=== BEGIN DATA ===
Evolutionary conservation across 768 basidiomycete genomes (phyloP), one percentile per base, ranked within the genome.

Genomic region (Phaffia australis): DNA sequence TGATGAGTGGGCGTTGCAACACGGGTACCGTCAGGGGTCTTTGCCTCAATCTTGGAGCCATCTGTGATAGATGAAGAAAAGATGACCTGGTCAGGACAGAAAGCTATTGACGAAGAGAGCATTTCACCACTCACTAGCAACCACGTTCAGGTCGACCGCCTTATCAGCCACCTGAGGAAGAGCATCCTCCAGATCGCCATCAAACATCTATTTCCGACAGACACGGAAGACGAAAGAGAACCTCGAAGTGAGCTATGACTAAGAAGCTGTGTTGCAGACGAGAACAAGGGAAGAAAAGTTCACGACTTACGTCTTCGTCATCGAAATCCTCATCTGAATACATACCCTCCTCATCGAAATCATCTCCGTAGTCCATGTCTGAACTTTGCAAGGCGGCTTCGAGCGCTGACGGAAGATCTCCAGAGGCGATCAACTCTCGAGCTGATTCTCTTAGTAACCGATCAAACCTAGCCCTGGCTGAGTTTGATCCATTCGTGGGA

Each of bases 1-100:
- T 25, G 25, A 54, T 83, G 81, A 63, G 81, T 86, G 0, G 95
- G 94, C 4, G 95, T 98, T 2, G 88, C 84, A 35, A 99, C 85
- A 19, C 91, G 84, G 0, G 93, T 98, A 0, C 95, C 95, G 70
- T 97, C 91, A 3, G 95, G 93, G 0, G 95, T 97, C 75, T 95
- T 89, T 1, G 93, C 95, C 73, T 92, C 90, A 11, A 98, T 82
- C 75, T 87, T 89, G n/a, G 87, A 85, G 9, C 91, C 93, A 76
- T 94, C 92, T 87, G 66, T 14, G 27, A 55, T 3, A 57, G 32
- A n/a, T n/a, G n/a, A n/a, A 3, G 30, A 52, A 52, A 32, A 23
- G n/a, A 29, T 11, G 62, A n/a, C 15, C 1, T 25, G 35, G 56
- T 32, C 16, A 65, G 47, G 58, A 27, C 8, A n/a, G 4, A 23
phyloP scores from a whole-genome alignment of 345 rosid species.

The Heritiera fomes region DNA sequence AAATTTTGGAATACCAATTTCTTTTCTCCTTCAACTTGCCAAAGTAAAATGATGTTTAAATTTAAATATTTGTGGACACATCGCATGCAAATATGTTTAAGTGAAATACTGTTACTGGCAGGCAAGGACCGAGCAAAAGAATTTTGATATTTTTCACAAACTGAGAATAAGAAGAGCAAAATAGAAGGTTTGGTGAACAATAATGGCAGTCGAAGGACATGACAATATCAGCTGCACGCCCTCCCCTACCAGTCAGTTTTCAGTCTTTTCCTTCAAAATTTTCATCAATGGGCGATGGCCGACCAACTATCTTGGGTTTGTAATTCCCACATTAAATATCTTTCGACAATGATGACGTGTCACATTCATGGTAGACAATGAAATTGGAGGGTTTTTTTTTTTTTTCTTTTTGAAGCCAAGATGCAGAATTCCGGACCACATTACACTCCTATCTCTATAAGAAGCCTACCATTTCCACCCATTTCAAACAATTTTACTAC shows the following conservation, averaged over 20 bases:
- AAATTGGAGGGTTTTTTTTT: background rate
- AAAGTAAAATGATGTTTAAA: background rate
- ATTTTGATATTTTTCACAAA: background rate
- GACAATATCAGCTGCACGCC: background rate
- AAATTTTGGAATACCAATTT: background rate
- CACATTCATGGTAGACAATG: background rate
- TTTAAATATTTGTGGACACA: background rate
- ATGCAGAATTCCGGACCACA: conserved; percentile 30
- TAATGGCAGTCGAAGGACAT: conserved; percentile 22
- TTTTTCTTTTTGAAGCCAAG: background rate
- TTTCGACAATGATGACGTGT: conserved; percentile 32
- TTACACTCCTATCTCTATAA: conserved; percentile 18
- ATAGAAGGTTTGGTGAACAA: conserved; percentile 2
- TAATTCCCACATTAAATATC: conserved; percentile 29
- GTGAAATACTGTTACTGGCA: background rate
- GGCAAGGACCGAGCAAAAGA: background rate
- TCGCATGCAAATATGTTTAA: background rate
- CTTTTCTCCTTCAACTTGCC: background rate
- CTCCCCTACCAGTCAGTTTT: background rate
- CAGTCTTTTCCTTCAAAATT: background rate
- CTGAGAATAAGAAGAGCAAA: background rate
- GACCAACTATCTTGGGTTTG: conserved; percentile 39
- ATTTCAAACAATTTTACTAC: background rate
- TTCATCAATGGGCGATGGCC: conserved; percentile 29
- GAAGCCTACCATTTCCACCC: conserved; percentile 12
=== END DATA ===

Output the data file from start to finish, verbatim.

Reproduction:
Evolutionary conservation across 768 basidiomycete genomes (phyloP), one percentile per base, ranked within the genome.

Genomic region (Phaffia australis): DNA sequence TGATGAGTGGGCGTTGCAACACGGGTACCGTCAGGGGTCTTTGCCTCAATCTTGGAGCCATCTGTGATAGATGAAGAAAAGATGACCTGGTCAGGACAGAAAGCTATTGACGAAGAGAGCATTTCACCACTCACTAGCAACCACGTTCAGGTCGACCGCCTTATCAGCCACCTGAGGAAGAGCATCCTCCAGATCGCCATCAAACATCTATTTCCGACAGACACGGAAGACGAAAGAGAACCTCGAAGTGAGCTATGACTAAGAAGCTGTGTTGCAGACGAGAACAAGGGAAGAAAAGTTCACGACTTACGTCTTCGTCATCGAAATCCTCATCTGAATACATACCCTCCTCATCGAAATCATCTCCGTAGTCCATGTCTGAACTTTGCAAGGCGGCTTCGAGCGCTGACGGAAGATCTCCAGAGGCGATCAACTCTCGAGCTGATTCTCTTAGTAACCGATCAAACCTAGCCCTGGCTGAGTTTGATCCATTCGTGGGA

Each of bases 1-100:
- T 25, G 25, A 54, T 83, G 81, A 63, G 81, T 86, G 0, G 95
- G 94, C 4, G 95, T 98, T 2, G 88, C 84, A 35, A 99, C 85
- A 19, C 91, G 84, G 0, G 93, T 98, A 0, C 95, C 95, G 70
- T 97, C 91, A 3, G 95, G 93, G 0, G 95, T 97, C 75, T 95
- T 89, T 1, G 93, C 95, C 73, T 92, C 90, A 11, A 98, T 82
- C 75, T 87, T 89, G n/a, G 87, A 85, G 9, C 91, C 93, A 76
- T 94, C 92, T 87, G 66, T 14, G 27, A 55, T 3, A 57, G 32
- A n/a, T n/a, G n/a, A n/a, A 3, G 30, A 52, A 52, A 32, A 23
- G n/a, A 29, T 11, G 62, A n/a, C 15, C 1, T 25, G 35, G 56
- T 32, C 16, A 65, G 47, G 58, A 27, C 8, A n/a, G 4, A 23
phyloP scores from a whole-genome alignment of 345 rosid species.

The Heritiera fomes region DNA sequence AAATTTTGGAATACCAATTTCTTTTCTCCTTCAACTTGCCAAAGTAAAATGATGTTTAAATTTAAATATTTGTGGACACATCGCATGCAAATATGTTTAAGTGAAATACTGTTACTGGCAGGCAAGGACCGAGCAAAAGAATTTTGATATTTTTCACAAACTGAGAATAAGAAGAGCAAAATAGAAGGTTTGGTGAACAATAATGGCAGTCGAAGGACATGACAATATCAGCTGCACGCCCTCCCCTACCAGTCAGTTTTCAGTCTTTTCCTTCAAAATTTTCATCAATGGGCGATGGCCGACCAACTATCTTGGGTTTGTAATTCCCACATTAAATATCTTTCGACAATGATGACGTGTCACATTCATGGTAGACAATGAAATTGGAGGGTTTTTTTTTTTTTTCTTTTTGAAGCCAAGATGCAGAATTCCGGACCACATTACACTCCTATCTCTATAAGAAGCCTACCATTTCCACCCATTTCAAACAATTTTACTAC shows the following conservation, averaged over 20 bases:
- AAATTGGAGGGTTTTTTTTT: background rate
- AAAGTAAAATGATGTTTAAA: background rate
- ATTTTGATATTTTTCACAAA: background rate
- GACAATATCAGCTGCACGCC: background rate
- AAATTTTGGAATACCAATTT: background rate
- CACATTCATGGTAGACAATG: background rate
- TTTAAATATTTGTGGACACA: background rate
- ATGCAGAATTCCGGACCACA: conserved; percentile 30
- TAATGGCAGTCGAAGGACAT: conserved; percentile 22
- TTTTTCTTTTTGAAGCCAAG: background rate
- TTTCGACAATGATGACGTGT: conserved; percentile 32
- TTACACTCCTATCTCTATAA: conserved; percentile 18
- ATAGAAGGTTTGGTGAACAA: conserved; percentile 2
- TAATTCCCACATTAAATATC: conserved; percentile 29
- GTGAAATACTGTTACTGGCA: background rate
- GGCAAGGACCGAGCAAAAGA: background rate
- TCGCATGCAAATATGTTTAA: background rate
- CTTTTCTCCTTCAACTTGCC: background rate
- CTCCCCTACCAGTCAGTTTT: background rate
- CAGTCTTTTCCTTCAAAATT: background rate
- CTGAGAATAAGAAGAGCAAA: background rate
- GACCAACTATCTTGGGTTTG: conserved; percentile 39
- ATTTCAAACAATTTTACTAC: background rate
- TTCATCAATGGGCGATGGCC: conserved; percentile 29
- GAAGCCTACCATTTCCACCC: conserved; percentile 12